The fight for water continues: Bloomberg writes about Joe Ely, an Arizona-based consultant who works with tribes around the country when they need a negotiator on water rights issues, an increasingly important specialty in the West.
New turn signals: Community members in South Phoenix who advocated for better traffic controls at the intersection of Southern Avenue and 7th Street finally sparked the city to act, and the city will be paying about $400,000 for the upgrades, the Republic’s Megan Taros reports.
Second time is not the charm: The Arizona Corporation Commission again voted against an expansion of a Salt River Project gas plant near Coolidge, saying it would not grant a reconsideration vote for the plant, the Republic’s Ryan Randazzo report. The vote came after Arizona Senate President Karen Fann and House Speaker Rusty Bowers sent a letter to commissioners calling the commission’s authority and the facts the decision relied upon into question.
Cool, a new nightmare: An Arizona man ended up in a New Mexico jail for more than two weeks because, he claims in a new lawsuit against the airline, American Airlines misidentified him as a shoplifter at Dallas-Fort Worth Airport, the Fort Worth Star-Telegram reports.
Dead people can’t vote: The Cochise County woman who pleaded guilty to voting her dead mom’s ballot received three years of probation, including about $900 in fines and a term of community service.
Listen to the whole interview: Arizona Sen. Paul Boyer, the GOP holdout on budget talks and sinker of many election conspiracy ships this session, went on the Mike Broomhead Show to explain what he favors on election reforms (more voter ID and cleaning up voter rolls, but no on bills that hinder voting or become prone to gamesmanship). He also talked about how his positions have kept his own bills stuck in the Rules committee. But before you go thinking Boyer is some kind of liberal, to try to fend off school shootings, he said he’s in favor of arming teachers with guns (and training) and looking at the role of “psychedelic drugs,” including weed, in shootings, because some shooters were “hyped up on marijuana at the time.”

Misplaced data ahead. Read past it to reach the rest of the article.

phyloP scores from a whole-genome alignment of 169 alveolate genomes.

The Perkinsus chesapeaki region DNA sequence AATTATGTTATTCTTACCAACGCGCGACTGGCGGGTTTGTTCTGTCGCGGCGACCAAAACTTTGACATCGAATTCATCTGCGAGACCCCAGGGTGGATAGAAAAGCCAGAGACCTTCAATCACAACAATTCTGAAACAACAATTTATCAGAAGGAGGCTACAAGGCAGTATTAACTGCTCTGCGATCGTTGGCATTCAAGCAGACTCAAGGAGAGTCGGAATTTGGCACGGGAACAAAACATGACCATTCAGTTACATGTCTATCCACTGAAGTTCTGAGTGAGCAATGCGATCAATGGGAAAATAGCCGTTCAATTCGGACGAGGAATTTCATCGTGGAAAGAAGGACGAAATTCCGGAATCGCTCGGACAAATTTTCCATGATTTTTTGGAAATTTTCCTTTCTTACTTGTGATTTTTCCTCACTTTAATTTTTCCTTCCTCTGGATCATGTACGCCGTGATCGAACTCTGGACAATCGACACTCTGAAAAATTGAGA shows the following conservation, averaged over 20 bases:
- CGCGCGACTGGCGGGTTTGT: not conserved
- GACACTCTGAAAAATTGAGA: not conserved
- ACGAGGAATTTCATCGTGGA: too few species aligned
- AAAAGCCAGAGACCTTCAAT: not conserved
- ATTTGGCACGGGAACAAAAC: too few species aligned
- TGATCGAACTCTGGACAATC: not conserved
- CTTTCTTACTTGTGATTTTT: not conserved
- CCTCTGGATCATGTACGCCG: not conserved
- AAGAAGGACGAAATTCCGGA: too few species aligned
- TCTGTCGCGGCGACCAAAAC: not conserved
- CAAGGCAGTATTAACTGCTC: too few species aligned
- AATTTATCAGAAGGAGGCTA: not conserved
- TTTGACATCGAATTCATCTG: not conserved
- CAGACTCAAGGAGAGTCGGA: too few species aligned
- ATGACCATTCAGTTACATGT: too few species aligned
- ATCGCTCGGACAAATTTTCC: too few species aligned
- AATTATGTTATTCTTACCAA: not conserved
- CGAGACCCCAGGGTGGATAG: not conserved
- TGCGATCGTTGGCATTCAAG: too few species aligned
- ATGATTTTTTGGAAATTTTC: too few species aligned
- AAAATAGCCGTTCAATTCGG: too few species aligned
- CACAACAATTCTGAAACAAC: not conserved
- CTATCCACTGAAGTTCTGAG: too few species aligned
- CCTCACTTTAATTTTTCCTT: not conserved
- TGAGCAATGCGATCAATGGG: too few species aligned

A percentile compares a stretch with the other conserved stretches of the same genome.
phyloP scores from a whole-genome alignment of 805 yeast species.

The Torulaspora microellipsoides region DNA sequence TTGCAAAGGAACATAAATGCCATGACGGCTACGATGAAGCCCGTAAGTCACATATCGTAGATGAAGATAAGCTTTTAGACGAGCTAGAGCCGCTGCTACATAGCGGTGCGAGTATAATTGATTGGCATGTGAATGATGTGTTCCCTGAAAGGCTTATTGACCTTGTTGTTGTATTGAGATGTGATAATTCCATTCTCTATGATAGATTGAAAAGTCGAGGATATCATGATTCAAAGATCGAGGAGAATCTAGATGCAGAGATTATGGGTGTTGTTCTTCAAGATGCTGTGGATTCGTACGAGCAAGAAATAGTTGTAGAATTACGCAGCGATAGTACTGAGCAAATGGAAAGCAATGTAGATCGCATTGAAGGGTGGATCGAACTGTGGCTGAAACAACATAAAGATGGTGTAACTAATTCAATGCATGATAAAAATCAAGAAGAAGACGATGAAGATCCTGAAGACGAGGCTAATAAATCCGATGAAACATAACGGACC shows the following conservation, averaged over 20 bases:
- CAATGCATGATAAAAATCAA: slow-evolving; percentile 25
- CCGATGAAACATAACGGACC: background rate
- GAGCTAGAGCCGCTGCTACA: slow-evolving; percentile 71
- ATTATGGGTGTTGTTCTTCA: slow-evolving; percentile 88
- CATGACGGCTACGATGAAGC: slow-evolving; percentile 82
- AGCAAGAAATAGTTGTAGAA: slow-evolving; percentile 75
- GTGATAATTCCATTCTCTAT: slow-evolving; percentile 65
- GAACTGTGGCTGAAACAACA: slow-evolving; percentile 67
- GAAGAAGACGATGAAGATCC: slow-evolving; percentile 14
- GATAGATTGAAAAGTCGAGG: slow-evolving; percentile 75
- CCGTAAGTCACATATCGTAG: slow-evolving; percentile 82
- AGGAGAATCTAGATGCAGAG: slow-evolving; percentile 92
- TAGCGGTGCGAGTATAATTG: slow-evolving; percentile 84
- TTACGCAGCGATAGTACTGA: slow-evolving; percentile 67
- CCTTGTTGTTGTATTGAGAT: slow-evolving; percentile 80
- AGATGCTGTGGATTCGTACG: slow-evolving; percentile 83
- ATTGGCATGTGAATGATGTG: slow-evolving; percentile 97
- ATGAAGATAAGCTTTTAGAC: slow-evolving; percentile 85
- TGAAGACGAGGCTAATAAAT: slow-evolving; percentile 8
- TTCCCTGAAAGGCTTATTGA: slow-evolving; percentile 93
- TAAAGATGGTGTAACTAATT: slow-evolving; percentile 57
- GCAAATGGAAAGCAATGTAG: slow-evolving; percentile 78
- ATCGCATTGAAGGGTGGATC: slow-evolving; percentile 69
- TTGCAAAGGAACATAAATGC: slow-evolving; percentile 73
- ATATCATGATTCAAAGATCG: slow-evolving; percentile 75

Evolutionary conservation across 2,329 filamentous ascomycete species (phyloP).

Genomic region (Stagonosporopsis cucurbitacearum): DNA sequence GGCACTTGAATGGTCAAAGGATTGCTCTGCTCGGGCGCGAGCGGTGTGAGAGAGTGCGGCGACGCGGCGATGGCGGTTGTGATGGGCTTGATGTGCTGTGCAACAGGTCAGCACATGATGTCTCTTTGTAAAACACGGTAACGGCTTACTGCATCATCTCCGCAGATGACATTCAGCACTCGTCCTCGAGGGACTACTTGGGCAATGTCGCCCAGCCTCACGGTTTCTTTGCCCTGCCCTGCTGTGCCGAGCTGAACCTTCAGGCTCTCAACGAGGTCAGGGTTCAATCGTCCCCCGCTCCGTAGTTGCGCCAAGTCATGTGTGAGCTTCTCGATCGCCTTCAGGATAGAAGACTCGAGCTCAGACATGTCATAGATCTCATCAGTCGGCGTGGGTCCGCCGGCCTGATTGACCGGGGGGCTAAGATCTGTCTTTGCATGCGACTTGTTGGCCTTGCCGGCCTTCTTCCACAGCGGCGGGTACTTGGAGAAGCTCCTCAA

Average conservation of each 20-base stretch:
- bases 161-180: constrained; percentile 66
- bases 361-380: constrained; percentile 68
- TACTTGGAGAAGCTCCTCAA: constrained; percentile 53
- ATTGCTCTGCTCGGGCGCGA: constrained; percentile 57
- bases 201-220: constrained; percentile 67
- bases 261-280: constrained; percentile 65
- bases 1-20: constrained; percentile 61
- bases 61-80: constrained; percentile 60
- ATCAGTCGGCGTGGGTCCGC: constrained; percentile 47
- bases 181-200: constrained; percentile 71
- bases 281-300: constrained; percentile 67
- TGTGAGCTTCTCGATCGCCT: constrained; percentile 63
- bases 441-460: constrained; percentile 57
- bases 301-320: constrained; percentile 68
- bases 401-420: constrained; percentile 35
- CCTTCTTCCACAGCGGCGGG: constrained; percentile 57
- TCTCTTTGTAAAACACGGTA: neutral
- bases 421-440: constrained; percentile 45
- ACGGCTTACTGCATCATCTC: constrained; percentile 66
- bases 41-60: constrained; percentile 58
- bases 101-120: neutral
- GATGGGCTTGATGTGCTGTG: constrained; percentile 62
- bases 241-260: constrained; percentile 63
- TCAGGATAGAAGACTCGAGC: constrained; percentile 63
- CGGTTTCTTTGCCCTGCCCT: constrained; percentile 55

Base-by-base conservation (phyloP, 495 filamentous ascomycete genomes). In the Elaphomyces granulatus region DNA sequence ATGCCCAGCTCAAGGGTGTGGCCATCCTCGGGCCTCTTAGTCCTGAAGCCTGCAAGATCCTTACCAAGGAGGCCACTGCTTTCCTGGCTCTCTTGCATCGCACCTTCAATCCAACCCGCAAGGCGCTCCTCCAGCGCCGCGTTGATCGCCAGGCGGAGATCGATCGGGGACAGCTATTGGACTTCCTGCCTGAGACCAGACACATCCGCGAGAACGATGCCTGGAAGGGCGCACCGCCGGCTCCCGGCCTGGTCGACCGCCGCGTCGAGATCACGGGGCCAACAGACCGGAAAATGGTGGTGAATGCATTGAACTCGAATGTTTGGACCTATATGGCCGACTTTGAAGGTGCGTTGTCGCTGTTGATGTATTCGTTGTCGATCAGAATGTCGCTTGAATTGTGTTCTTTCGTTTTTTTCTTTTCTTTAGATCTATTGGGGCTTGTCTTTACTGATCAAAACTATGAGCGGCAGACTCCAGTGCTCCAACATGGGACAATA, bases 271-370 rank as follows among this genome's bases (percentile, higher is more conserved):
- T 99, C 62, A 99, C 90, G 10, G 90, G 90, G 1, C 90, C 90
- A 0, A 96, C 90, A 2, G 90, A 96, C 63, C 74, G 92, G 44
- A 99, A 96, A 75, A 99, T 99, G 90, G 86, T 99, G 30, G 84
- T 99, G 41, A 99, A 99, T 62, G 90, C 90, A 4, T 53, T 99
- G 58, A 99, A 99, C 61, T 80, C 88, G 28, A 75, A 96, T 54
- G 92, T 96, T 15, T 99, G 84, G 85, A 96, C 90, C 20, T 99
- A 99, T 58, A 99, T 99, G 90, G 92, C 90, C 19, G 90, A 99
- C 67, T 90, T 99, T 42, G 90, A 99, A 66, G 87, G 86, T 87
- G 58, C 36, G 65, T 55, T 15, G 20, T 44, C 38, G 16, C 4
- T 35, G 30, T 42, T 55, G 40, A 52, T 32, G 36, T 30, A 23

Backfired: Democratic heavyweights behind the scenes tried to get Democratic U.S. Sen. Mark Kelly to support Eric Garcetti’s nomination for ambassador to India, implying that Kelly would lose donors if he didn’t back Garcetti, Politico’s Christopher Cadelago reports. The strong-arming reportedly “infuriated” Kelly.
“Sen. Kelly was shot at over Iraq during Operation Desert Storm, so there’s a zero percent chance he’d be intimidated by this,” Kelly spokesman Jacob Peters said.
About time: A couple news stories suggest that the housing market in the Valley and in Tucson could, finally, blessedly, be cooling down a bit, which would be welcome news for anyone trying to buy a home.
Is this a cancel culture?: Blake Masters, who previously threatened to sue over an article in the Arizona Mirror, dredged up racist, homophobic and otherwise inexcusable tweets by Mirror reporter Dillon Rosenblatt from more than a decade ago in what is now a common, and often effective, tactic turned against journalists by political operatives who don’t like their coverage. (Several of the tweets, in which Rosenblatt uses racial and homophobic slurs, appear to be a reference to a comedy sketch from Donald Glover called “National Spelling Bee.”) States Newsroom, the Mirror’s corporate overlord, facing a pressure campaign from Masters, fired Rosenblatt quickly after Masters tweeted about the bad tweets.
We sympathize: Our friends at the Border Chronicle share how their first nine months as a Substack have gone, alongside a plea for more paid subscribers. Check them out and support their work!
Gov. Doug Ducey signed three election-related bills into law on Monday, two of which were sponsored by Republican Sen. J.D. Mesnard.
Mesnard’s Senate Bill 1362 will allow, but not require, counties to count early ballot on-site at polling locations at Election Day as a way to address the challenge that verifying and counting late-early ballots present.
SB1260, also from Mesnard, is aimed at cleaning voter rolls by requiring recorders to cancel voter registrations if they receive information from another county of a voter registering there. It also makes it a felony for someone to aid a person registered in another state from voting here, like by sending them an early ballot.
Republican Sen. Kelly Townsend’s SB1013 requires the Arizona secretary of state to ask the United States Election Assistance Commission to include Arizona’s proof of citizenship requirements on the federal voter registration form.
Hell hath no fury like a Scottsdale resident forced to wait for a spot at the city’s overcrowded pickleball courts.
As the sport picks up popularity, residents have shown up at city meetings pleading for more courts so they don’t have to head out of the city to other Valley locations, the Scottsdale Progress’ Alex Gallagher reports.
We love gadflies and a lively city meeting as much as we love a quest for government help for obscure sports.